Director: Ingmar Bergman
Year Released: 1952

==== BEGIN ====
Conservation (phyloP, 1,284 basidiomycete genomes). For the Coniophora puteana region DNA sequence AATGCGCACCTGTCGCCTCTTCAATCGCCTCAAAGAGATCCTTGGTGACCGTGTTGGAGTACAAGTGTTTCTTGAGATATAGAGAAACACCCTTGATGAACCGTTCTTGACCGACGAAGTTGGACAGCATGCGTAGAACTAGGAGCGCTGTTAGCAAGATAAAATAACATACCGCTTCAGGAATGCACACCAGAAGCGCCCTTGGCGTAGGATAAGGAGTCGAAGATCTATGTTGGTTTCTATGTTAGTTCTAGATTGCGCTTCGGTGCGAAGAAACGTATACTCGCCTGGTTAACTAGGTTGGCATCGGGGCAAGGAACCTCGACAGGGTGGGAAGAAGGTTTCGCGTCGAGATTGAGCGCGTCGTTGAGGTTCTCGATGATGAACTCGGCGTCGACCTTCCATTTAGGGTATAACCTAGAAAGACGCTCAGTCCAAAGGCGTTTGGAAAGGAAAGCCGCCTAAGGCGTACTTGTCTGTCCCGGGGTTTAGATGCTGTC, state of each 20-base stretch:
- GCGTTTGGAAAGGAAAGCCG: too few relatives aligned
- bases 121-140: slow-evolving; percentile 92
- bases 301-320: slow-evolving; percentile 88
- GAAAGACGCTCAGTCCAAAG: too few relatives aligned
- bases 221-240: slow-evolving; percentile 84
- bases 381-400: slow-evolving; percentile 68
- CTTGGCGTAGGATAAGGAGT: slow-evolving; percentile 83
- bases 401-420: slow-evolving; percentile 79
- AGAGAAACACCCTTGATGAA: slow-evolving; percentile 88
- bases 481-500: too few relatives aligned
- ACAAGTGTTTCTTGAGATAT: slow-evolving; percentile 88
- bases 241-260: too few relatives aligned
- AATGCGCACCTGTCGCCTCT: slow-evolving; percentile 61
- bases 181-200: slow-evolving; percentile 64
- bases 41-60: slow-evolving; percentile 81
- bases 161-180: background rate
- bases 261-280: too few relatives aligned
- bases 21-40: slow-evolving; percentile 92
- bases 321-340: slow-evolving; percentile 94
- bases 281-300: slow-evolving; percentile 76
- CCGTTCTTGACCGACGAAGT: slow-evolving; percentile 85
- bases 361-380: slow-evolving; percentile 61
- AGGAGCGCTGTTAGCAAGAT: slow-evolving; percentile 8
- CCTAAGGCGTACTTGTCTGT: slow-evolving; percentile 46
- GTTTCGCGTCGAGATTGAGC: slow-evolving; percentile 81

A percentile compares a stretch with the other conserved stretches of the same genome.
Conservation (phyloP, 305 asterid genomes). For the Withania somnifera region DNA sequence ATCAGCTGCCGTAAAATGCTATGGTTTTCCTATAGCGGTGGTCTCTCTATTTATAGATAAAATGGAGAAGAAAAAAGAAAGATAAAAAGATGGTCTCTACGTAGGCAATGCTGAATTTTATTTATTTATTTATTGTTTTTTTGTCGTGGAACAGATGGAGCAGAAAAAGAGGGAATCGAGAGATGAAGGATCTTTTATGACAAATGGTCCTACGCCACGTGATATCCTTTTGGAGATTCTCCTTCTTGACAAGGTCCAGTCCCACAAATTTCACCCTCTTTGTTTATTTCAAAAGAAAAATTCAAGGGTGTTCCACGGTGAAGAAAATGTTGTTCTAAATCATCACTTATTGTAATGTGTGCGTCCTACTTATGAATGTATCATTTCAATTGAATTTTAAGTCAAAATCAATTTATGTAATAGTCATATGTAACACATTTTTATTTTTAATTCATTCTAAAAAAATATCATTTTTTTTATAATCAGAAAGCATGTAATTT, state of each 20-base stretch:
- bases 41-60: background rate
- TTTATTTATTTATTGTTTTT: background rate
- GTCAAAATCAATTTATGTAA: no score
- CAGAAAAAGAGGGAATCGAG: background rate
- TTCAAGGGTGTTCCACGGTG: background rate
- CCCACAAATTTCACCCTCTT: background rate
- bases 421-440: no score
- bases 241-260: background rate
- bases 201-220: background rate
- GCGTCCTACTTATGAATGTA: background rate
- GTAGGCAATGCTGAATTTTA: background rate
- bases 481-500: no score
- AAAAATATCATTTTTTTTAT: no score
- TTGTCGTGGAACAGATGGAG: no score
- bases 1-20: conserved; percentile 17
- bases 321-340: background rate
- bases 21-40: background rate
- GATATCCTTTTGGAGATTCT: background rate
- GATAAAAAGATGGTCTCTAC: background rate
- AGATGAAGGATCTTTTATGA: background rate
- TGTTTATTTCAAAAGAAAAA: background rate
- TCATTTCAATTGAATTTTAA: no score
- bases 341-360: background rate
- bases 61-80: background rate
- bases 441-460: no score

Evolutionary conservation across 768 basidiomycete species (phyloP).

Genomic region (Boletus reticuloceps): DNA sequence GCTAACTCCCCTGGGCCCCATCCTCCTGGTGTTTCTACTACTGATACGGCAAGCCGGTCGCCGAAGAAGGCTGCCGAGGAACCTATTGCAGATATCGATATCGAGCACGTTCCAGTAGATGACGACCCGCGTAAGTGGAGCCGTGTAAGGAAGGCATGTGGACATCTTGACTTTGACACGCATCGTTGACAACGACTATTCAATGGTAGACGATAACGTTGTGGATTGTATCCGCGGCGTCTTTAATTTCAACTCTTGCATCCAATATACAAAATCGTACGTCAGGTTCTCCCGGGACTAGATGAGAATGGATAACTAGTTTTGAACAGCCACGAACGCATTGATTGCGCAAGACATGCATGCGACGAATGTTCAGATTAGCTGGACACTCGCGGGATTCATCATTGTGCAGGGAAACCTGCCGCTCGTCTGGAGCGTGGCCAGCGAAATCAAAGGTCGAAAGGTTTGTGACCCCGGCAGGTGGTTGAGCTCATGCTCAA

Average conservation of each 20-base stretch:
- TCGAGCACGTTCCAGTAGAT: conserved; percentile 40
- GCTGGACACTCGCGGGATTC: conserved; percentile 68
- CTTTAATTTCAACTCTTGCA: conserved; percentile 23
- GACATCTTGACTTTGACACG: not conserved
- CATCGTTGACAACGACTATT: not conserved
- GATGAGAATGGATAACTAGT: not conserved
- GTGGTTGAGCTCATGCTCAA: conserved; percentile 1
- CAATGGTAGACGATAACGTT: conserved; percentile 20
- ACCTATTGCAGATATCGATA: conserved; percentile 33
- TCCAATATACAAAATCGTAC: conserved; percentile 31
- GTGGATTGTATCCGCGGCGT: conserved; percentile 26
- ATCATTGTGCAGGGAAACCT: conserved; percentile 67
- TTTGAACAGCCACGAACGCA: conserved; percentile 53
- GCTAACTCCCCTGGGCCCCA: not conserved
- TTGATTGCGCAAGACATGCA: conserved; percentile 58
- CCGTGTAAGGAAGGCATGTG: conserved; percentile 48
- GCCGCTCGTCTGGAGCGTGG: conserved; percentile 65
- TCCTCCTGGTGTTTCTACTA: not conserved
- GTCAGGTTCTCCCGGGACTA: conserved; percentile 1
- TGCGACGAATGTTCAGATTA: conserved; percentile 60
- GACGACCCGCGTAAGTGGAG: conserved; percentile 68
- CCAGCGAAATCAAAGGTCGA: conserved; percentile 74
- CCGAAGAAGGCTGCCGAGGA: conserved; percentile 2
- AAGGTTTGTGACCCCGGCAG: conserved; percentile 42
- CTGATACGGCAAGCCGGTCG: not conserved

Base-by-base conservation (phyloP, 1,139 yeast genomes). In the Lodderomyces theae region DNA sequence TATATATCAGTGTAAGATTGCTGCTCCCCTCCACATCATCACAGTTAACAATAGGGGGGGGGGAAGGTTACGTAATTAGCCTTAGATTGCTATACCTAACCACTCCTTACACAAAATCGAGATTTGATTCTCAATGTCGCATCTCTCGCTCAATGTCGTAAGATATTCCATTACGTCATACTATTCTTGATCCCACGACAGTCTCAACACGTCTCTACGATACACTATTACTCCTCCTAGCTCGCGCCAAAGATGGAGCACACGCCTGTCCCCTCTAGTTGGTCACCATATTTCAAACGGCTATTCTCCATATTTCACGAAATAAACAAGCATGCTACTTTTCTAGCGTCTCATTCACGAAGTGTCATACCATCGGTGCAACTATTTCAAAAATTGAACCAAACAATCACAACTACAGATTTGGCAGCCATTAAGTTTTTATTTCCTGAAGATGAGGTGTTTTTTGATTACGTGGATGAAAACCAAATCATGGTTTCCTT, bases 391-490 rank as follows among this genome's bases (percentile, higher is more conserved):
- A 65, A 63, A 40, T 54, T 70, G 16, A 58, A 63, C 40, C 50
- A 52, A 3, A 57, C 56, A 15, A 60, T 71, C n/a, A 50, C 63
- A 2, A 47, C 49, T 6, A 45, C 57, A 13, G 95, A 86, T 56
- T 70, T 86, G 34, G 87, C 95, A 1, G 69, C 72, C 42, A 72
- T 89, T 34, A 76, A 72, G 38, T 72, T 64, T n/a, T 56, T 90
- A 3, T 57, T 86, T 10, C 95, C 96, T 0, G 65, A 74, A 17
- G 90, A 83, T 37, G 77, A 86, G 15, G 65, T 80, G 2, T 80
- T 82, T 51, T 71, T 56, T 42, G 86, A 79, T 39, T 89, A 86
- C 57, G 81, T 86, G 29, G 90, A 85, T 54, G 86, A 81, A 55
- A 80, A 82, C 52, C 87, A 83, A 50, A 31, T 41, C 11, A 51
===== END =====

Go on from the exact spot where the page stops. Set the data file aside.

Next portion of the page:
While waiting for their husbands to show up, three bored married women - to pass the time - share stories about them: in part one, Rakel (Anita Björk) talks about how she cheated on her husband with a childhood friend, in section two, Marta (Maj-Britt Nilsson) is pregnant and waiting to deliver the child of painter Martin (Birger Malmsten) and for the last story, Karin (Eva Dahlbeck) lightens the mood by relaying a time she was trapped in the elevator with her husband Fredrik (Gunnar Björnstrand). Tales one and two are relatively weak - the Rakel section is like a bad soap opera and more than a little unhealthy (the incident made her realize her husband is actually her "child") and the Marta narrative has a flashback-in-a-flashback that makes it play out clumsily - but the Karin bit balances out the serious with the comedic, as she plays mind games with her spouse over accusations of infidelity (this is where Bergman's background in the theatre really came in handy). It's all a little affected, but one can see - with the significantly better Sawdust and Tinsel and the masterpiece Smiles of a Summer Night coming out a few years later - how he's refining and tweaking his own style (he was a relatively fast learner).